By Samuka V. Konneh
Authorities of the National Election Commission (NEC), with support from USAID through the Liberia Media Development Program, engaged high school press clubs on electoral reform at a debate organized by the Youth Media Action (YMA) on Friday, June 14, 2019.
The high school debate, held at the Montserrado YMCA on Broad Street, brought together several schools face-to-face with Cllr. Sarah M. Jegede-Toe, NEC Co-chairperson, who provided facts, gave feedback and a greater context for what electoral reform is all about as part of a learning process for aspiring journalists in press clubs at various schools.
Cllr. Jegede-Toe, encouraged the students and aspiring journalists (aged 7-18), informing them that the debate was also an opportunity for her to learn new perspectives about electoral reform from the high school students.
“Can you imagine that, as a commissioner of NEC, you have actually taught me something new about electoral reform? Oh yeah, I have actually been learning new things from your today’s exchanges. We at the NEC have been focusing on the four propositions, but now I know there are more to them,” she said.
Cllr. Toe was responding to one of the points the students raised during the debate; and as a former teacher herself, she was showing what learning and debate should look like, with everyone listening to each other, no matter how old or young, and no matter where they came from.
Cllr. Toe said that it is a general assumption in elections that people in general want the electoral dates changed.
She added, “We have not really been looking at the effect the potential change of date would cause in the academic calendar. We have been focusing on changing the electoral date from rainy season to dry season. So, we will take this point into consideration during our planning. Your points of arguments is really new learning for me.”
Students put fire into their presentations, which they had prepared with passion and commitment.
Fredrick Gongar, a student of Tubman High School Press Club, said: “We should not change the date of the election, because it will affect our school and academic calendar. When elections are moved to the dry season, it would mean we have to go to school during the rainy season.
“Because disputes often arise from elections; we don’t know how long it would take to adjudicate them. So, the longer the disputes, our schools will remain closed. We think the election date should remain. What we should be doing is actually to be fixing the roads to allow voting materials and election workers to reach rural areas,” Gongar said.
Melody Mezay-Ketter, communications manager at United Bank for Africa (UBA), admitted she, too, had never thought of the impact changing the date of the election would have on students’ academic schedules.
“I have been a strong supporter of changing the date of election to dry season, but I never thought of how it would affect the academic calendar. This event has exposed me to a new way of thinking about electoral reform. It means we have to look at different angles of the proposed reforms,” Mrs. Ketter said.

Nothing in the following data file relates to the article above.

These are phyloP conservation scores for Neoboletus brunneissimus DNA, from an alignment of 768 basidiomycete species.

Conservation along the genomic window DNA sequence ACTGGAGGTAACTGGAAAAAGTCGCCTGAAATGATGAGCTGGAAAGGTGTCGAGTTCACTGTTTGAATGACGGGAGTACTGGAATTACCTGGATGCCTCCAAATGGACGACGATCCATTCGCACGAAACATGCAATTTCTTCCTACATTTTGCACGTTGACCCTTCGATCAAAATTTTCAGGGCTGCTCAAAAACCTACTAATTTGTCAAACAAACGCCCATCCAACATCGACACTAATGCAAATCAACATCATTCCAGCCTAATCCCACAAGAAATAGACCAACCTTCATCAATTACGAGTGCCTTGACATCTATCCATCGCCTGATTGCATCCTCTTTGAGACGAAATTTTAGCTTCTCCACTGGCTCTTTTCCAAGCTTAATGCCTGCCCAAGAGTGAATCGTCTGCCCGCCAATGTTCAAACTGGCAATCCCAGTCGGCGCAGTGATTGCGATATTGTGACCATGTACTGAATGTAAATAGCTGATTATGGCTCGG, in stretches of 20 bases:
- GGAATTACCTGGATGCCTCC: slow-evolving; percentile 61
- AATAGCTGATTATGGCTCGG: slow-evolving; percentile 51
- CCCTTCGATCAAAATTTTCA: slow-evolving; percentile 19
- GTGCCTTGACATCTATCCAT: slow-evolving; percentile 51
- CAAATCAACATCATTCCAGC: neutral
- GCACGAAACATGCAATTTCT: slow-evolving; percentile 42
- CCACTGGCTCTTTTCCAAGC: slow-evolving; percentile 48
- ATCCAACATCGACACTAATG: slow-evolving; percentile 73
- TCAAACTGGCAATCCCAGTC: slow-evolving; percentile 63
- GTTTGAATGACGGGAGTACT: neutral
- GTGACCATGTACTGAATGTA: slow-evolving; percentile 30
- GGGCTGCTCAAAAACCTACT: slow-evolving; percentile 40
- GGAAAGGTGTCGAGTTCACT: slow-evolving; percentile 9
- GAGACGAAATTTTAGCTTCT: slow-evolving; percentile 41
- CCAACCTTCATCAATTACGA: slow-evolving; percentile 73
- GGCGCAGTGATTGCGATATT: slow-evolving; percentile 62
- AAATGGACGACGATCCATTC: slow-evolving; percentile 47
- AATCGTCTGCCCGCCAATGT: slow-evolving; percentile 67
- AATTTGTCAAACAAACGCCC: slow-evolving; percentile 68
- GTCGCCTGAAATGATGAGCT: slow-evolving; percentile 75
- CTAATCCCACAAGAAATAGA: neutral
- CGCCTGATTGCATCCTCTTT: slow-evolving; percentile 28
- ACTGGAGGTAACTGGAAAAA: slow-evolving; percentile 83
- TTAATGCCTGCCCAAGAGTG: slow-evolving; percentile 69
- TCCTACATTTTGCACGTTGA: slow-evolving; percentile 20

The YMA and Internews with Liberia Media for Democracy (LMD) team gave basic training on electoral reform, where two groups of four students that participated in the debate.
In their debut performance, some of the students stressed the need to reform certain aspects of Liberia’s existing laws, including a change in the elections date from rainy season to dry season; reduction in the tenure of elected officials like the president, vice president, representatives and senators; creation of an independent body to adjudicate electoral disputes, instead of NEC; and reduction in the voting age from 18 to 16 years.
“Let us change the voting age to allow more people to participate in the electoral process. Our labor law allows 16 year-olds to work and pay taxes; why should they not be allowed to vote? Voting is not about age, it is about maturity, and responsibility,” student Seamon Chea, from the Soltiamon Christian school system argues.
Cllr. Toe responded: “Your point about 16 years old working and paying taxes is also interesting. We have to do research on that, but let me say that we have international obligations. Eighteen years is accepted as age of consent. All the countries have 18 years as an official age of consent.”
However, it should be noted that there are countries in the world where 16 year is an official age of maturity. Argentina, Austria, Brazil, Cuba, Ecuador, Nicaragua, etc have 16 year as voting age.
Jan McArthur, Internews Country Director, at the end of the event, said the form of education and citizens’ engagement perspective was more than successful.
“I am really happy, because this is really a great event. No matter which side one was on the debate, judging from the cheering and the overall excitement in the hall, I want everyone to know that it was not about winning. It was about creating space for students to exchange ideas- widening the space for national conversations that affect Liberia’s democracy and governance. We are proud that this event has successfully been able to bring people together to talk about what matters most to them,” McArthur said.
Internews provided three new mobile phones and recharge cards as prizes for the winners of the press club exhibition, with each member of the two debate teams walking away with one of the phones. The phones will help students report on events on their campuses, and other media forums organized by the LMD on electoral reform.